The Croatian town of Novigrad hosts numerous traditional estates of Istria, each having its own story to tell. One of them is known as The Photographer’s House, as it belonged to Nikica Karavida, one of the region’s most prominent camera wielders, who lived in Novigrad between two world wars.
In order to commemorate Karavida’s life and work, Croatian designer Boris Kajmak begun to renovate the photographer’s home, literally turning it into the architectural monument. Despite having a permanent residence in Rome, Kajmak managed to finish the project in just six months, and the results are way beyond the expectations. The house looks gorgeous, and echoes the past times of Novigrad.
“When renovating old houses, I like the part when I archeologically research the structures and seek the details of their built. For example, when renovating The Photographer’s House, we realized that it originally featured a luminar, which is a traditional roof window of specific design,” Kajmak explained.
Novigrad premises are under strict protection of Croatian Ministry of Culture, and house renovations are welcome as long as they don’t interfere with traditional Istrian pacing. This was not a big problem for a project, as the entire vision was to underline the town’s heritage, rather than neglect it.
“There are two things which I’d like to note for this home. First, I wanted to highlight the owner’s passion. You can find Karavida’s photographs in all rooms of the house. He was really a dedicated photographer, with two wars being like a pair of brackets embracing his career. Plus, he was always taking pictures of people. Even when working with vedutas (photos of urban settings), he always included people. He was a great humanist.”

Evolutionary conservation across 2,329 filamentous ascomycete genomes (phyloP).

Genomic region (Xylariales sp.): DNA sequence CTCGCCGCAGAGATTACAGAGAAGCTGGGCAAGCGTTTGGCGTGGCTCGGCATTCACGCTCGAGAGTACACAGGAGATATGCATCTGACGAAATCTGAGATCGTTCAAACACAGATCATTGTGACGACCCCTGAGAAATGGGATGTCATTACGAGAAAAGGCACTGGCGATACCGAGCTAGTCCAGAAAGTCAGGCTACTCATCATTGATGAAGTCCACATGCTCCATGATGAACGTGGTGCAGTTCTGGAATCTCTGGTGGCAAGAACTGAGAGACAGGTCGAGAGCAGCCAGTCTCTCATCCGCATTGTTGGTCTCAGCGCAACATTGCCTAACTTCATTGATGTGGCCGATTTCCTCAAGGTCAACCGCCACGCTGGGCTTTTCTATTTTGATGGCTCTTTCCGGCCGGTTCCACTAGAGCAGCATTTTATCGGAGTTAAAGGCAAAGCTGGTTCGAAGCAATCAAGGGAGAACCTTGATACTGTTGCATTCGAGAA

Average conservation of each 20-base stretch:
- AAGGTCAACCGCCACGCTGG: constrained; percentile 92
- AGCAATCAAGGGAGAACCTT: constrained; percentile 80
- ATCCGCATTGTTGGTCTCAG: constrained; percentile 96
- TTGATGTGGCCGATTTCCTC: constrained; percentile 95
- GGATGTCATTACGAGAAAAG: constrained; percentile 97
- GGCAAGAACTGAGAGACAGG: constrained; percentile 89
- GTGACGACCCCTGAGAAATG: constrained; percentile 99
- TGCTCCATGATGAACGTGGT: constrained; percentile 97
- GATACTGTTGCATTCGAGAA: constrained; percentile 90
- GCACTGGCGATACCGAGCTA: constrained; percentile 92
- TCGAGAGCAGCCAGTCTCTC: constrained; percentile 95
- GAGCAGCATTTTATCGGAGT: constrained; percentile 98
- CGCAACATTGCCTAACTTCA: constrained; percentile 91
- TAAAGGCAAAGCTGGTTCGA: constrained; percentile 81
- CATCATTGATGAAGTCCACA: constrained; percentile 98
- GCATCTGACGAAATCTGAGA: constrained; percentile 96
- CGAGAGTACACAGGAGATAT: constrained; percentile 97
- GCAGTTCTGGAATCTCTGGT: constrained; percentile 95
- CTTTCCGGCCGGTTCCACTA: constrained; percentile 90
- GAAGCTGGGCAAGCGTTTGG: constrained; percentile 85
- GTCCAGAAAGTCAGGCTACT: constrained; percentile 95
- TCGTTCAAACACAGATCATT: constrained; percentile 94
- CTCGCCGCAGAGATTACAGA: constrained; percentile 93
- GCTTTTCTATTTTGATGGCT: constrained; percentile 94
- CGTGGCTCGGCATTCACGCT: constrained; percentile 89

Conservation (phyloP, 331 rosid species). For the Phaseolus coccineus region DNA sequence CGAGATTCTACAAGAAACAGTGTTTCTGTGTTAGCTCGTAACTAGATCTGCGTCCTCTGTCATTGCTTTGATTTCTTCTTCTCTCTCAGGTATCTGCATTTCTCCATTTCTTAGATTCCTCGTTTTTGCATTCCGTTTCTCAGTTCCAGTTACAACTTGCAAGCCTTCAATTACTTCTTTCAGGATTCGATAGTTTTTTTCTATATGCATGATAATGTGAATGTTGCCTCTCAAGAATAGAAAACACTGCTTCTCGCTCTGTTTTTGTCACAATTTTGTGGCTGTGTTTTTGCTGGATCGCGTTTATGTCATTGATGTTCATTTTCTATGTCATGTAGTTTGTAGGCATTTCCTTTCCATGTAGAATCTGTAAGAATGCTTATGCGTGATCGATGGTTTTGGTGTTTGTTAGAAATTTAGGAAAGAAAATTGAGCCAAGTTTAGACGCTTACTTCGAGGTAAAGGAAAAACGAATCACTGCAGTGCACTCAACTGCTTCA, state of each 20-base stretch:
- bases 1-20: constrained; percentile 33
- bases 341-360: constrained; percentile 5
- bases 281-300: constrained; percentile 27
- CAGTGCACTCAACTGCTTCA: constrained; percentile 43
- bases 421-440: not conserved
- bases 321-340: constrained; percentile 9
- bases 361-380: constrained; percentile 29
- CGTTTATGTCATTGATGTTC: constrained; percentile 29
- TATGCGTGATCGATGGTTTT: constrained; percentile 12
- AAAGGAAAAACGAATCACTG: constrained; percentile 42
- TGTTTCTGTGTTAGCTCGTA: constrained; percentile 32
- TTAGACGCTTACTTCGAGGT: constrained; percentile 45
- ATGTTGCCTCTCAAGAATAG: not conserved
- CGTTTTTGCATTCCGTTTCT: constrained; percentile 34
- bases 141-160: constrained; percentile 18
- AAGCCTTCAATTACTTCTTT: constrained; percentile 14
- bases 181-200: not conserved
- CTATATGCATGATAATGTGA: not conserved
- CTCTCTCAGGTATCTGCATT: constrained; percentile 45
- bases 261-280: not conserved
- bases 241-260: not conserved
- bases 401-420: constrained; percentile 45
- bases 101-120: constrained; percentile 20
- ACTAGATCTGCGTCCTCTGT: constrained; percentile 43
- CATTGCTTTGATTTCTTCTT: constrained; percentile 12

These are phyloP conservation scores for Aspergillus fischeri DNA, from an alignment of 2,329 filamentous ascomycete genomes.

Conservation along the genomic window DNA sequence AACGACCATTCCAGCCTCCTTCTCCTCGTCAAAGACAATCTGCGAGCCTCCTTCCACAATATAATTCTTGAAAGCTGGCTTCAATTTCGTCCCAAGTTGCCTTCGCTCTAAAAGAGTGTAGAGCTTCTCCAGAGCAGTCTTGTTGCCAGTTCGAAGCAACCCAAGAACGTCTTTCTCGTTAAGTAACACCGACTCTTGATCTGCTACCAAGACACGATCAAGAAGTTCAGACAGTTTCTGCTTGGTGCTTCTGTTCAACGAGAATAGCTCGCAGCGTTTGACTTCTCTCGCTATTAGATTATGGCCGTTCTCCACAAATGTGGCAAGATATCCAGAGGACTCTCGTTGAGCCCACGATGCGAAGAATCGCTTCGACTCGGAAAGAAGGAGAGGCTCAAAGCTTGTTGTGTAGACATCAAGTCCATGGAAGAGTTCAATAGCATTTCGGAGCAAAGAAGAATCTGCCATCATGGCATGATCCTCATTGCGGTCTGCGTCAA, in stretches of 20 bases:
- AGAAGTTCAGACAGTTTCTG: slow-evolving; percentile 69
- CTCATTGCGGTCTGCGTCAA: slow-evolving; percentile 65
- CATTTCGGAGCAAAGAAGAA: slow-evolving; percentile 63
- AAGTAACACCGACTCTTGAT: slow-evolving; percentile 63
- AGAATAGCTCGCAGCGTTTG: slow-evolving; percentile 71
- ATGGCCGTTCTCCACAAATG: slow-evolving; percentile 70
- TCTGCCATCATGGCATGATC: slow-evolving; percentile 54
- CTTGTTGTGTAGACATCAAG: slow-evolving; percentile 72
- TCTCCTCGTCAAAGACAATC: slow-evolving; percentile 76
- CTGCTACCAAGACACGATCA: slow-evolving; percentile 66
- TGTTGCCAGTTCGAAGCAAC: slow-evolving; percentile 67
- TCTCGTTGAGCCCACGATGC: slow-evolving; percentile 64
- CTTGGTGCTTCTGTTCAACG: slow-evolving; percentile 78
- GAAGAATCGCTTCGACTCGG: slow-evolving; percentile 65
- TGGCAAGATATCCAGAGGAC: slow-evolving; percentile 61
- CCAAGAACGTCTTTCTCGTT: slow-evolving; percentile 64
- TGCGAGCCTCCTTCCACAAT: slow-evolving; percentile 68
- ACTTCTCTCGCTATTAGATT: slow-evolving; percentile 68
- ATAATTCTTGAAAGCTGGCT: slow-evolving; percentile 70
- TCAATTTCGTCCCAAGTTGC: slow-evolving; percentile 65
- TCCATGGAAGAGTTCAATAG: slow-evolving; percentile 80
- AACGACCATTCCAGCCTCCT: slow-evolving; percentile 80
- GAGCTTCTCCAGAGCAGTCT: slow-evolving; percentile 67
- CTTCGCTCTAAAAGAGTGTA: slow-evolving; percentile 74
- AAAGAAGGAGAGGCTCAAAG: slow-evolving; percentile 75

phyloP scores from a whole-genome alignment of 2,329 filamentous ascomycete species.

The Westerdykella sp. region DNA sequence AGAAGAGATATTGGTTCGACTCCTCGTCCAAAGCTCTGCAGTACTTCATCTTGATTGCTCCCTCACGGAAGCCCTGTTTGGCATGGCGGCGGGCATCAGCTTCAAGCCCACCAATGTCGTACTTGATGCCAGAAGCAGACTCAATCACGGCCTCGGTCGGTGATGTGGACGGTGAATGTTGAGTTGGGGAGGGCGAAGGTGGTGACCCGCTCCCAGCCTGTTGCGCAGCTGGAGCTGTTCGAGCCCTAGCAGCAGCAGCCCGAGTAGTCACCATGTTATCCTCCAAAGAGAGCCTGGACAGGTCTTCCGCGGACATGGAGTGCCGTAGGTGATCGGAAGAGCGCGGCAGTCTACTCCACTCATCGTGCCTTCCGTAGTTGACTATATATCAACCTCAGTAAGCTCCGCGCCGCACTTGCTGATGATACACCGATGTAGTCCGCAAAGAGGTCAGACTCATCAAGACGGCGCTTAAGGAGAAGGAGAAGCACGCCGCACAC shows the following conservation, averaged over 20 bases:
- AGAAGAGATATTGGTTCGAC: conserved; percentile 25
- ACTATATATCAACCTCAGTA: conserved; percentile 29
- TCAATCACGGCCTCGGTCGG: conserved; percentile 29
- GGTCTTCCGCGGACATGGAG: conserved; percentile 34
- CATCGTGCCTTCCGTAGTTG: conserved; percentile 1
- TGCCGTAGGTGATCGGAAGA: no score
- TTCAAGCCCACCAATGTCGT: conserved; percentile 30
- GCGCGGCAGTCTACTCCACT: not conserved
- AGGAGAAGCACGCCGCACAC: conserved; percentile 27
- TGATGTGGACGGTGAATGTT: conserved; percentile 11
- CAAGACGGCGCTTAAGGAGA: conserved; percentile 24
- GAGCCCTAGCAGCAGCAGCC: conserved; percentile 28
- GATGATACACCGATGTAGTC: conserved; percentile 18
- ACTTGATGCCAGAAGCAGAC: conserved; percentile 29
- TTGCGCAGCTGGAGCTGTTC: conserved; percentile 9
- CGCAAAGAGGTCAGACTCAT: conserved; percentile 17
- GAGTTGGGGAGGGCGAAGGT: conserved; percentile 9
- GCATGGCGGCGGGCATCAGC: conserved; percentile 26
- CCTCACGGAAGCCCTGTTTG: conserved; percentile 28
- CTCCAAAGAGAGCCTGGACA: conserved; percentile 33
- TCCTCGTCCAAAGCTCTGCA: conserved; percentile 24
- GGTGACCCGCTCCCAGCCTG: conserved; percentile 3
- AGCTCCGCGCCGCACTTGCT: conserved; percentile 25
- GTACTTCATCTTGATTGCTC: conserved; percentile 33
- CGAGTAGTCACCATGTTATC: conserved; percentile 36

“And second thing, The Photographer’s House is a space designed for a couple. As such, it is a place which needed to host a level of intimacy, and that determined a lot of my ideas and decisions during renovation. For example, there is a large French bath-tube in the bedroom, which disallows another bed to be pulled into sleeping quarters.”
If you wish to visit this unique home, consider visiting Novigrad this summer. In the meantime, check out the gallery of the estate, courtesy of Tom De Gay.